In a paper entitled "To MBA or not to MBA”, Yehuda Baruch of Rouen Business School, examines the value of an MBA degree for graduates, employers and for society.
While the degree has come under fire in recent years (does it encourage unethical practices? Is it bias towards American culture? Does it contribute to net outcomes?), Baruch says that there is clear evidence that an MBA improves human capital, which encompasses scholastic, social, cultural, inner value and market value capital.
"The MBA is still flourishing and generating value for individuals, organizations and society,” said Baruch. "MBA graduates are in general better managers, and their employers benefit from their competencies. Moreover, improving managerial cadre is likely to result in long-term improvement in organizational effectiveness and subsequently an improved economy.”
Baruch collected data from a number of secondary sources and surveys conducted with managers from four leading firms in the United Kingdom and interviews with human resources managers in major US firms.
He concludes that an MBA improves a person’s confidence, individual prestige, allows one to develop a better professional network, and provides opportunity for increased remuneration, all positives which offset the degree’s high cost, the additional stress it puts on family life during studies and the relatively long time it takes to complete it.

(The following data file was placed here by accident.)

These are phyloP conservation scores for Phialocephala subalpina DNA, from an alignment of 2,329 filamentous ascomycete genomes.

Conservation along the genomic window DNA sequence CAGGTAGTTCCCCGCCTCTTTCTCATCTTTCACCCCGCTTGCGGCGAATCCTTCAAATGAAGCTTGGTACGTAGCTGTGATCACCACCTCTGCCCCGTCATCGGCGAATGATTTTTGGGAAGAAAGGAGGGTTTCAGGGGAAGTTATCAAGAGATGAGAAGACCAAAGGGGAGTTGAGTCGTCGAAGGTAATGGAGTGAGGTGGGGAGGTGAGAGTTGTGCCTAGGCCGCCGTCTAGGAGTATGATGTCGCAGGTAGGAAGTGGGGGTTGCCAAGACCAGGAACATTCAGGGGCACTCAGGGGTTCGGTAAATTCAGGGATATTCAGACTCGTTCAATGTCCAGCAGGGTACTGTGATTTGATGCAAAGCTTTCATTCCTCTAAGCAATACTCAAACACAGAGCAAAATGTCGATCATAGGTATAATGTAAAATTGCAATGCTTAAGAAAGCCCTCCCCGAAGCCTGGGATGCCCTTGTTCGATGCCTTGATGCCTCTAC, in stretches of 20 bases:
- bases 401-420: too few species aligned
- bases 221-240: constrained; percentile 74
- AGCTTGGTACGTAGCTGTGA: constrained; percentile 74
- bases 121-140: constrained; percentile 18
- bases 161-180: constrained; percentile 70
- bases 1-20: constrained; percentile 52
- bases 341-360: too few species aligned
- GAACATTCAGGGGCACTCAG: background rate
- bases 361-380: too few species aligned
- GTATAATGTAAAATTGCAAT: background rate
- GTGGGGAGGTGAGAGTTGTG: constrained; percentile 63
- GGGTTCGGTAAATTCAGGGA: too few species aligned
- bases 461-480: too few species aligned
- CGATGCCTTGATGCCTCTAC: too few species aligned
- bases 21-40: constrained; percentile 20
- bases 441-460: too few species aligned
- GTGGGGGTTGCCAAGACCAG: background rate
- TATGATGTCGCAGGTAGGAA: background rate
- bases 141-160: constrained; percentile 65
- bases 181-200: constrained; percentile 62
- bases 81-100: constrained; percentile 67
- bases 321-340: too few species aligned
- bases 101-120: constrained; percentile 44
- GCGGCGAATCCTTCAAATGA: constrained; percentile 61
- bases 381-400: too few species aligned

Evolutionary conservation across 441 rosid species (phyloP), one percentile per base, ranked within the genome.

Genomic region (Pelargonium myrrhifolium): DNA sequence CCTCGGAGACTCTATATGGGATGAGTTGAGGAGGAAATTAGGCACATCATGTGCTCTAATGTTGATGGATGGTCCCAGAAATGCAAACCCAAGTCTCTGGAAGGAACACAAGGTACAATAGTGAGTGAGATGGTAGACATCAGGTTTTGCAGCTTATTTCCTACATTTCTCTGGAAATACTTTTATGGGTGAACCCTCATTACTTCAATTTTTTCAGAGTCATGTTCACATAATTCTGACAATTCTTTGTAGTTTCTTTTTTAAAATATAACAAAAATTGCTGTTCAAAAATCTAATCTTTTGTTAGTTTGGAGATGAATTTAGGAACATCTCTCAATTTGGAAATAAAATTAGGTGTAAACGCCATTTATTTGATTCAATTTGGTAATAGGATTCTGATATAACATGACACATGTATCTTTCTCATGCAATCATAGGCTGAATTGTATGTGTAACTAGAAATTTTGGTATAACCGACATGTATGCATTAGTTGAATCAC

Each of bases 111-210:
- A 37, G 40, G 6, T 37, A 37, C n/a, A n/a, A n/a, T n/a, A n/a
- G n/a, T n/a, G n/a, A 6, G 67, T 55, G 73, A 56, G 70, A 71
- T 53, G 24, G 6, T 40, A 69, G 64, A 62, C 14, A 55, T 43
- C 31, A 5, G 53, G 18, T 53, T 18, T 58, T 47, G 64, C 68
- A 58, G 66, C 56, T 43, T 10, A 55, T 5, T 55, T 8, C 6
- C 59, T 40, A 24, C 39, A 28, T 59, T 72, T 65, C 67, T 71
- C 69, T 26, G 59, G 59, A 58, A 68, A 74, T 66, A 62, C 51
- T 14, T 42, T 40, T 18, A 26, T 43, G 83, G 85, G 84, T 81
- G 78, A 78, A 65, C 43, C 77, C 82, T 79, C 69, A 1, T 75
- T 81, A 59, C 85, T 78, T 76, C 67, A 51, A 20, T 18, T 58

As for society in general, Baruch posits that governments should nourish a nation-wide system of management education for the benefit of future generations, as better managers help organizations to optimize performance, which will be reflected in the country’s national competitiveness. Academically, high-quality MBA programs will reflect the quality of academic research, another issue of national interest.
The MBA isn’t right for everyone, however. He doesn’t recommend it for certain professionals (such as technicians, drivers, researchers, nurses, engineers, medical doctors, lawyers, and accountants), or top executives (for whom an EMBA would be more appropriate).
For those who’ve already done a first degree in business administration, the added value of doing an MBA would be primarily networks and status, instead of knowledge gained. Timing is also crucial. If it’s earned early in life, graduates might be overqualified for the low-level positions they need to make career progress.
"The future direction for the MBA should be based on both the stability and overall recognition it has gained so far, coupled with the constant need for renewal,” said Baruch.
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